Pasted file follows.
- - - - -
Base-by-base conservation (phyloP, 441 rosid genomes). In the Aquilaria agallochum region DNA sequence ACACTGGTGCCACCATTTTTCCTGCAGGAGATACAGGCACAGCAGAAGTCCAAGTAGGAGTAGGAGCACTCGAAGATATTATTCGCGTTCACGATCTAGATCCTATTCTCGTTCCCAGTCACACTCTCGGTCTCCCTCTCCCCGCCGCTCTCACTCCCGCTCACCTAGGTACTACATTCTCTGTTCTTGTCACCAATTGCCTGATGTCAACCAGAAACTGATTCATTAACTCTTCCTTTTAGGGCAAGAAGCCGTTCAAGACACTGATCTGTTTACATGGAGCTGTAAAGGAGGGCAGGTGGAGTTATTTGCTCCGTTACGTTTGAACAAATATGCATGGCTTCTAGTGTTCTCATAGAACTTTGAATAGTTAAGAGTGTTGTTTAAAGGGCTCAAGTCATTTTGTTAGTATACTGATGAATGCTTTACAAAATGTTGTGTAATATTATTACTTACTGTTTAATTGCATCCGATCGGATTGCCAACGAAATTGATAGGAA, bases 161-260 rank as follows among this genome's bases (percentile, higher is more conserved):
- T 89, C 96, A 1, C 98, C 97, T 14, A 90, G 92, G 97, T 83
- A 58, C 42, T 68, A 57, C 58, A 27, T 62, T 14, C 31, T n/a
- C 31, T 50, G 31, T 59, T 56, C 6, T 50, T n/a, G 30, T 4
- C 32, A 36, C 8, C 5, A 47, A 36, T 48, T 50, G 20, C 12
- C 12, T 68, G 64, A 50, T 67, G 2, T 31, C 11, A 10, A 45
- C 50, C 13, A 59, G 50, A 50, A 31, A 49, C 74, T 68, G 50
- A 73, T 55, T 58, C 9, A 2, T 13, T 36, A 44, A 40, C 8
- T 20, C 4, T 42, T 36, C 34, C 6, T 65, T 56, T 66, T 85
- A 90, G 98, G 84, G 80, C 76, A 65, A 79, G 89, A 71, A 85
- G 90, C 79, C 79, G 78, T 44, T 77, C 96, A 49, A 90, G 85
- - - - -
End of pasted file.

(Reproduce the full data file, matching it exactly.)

Base-by-base conservation (phyloP, 441 rosid genomes). In the Aquilaria agallochum region DNA sequence ACACTGGTGCCACCATTTTTCCTGCAGGAGATACAGGCACAGCAGAAGTCCAAGTAGGAGTAGGAGCACTCGAAGATATTATTCGCGTTCACGATCTAGATCCTATTCTCGTTCCCAGTCACACTCTCGGTCTCCCTCTCCCCGCCGCTCTCACTCCCGCTCACCTAGGTACTACATTCTCTGTTCTTGTCACCAATTGCCTGATGTCAACCAGAAACTGATTCATTAACTCTTCCTTTTAGGGCAAGAAGCCGTTCAAGACACTGATCTGTTTACATGGAGCTGTAAAGGAGGGCAGGTGGAGTTATTTGCTCCGTTACGTTTGAACAAATATGCATGGCTTCTAGTGTTCTCATAGAACTTTGAATAGTTAAGAGTGTTGTTTAAAGGGCTCAAGTCATTTTGTTAGTATACTGATGAATGCTTTACAAAATGTTGTGTAATATTATTACTTACTGTTTAATTGCATCCGATCGGATTGCCAACGAAATTGATAGGAA, bases 161-260 rank as follows among this genome's bases (percentile, higher is more conserved):
- T 89, C 96, A 1, C 98, C 97, T 14, A 90, G 92, G 97, T 83
- A 58, C 42, T 68, A 57, C 58, A 27, T 62, T 14, C 31, T n/a
- C 31, T 50, G 31, T 59, T 56, C 6, T 50, T n/a, G 30, T 4
- C 32, A 36, C 8, C 5, A 47, A 36, T 48, T 50, G 20, C 12
- C 12, T 68, G 64, A 50, T 67, G 2, T 31, C 11, A 10, A 45
- C 50, C 13, A 59, G 50, A 50, A 31, A 49, C 74, T 68, G 50
- A 73, T 55, T 58, C 9, A 2, T 13, T 36, A 44, A 40, C 8
- T 20, C 4, T 42, T 36, C 34, C 6, T 65, T 56, T 66, T 85
- A 90, G 98, G 84, G 80, C 76, A 65, A 79, G 89, A 71, A 85
- G 90, C 79, C 79, G 78, T 44, T 77, C 96, A 49, A 90, G 85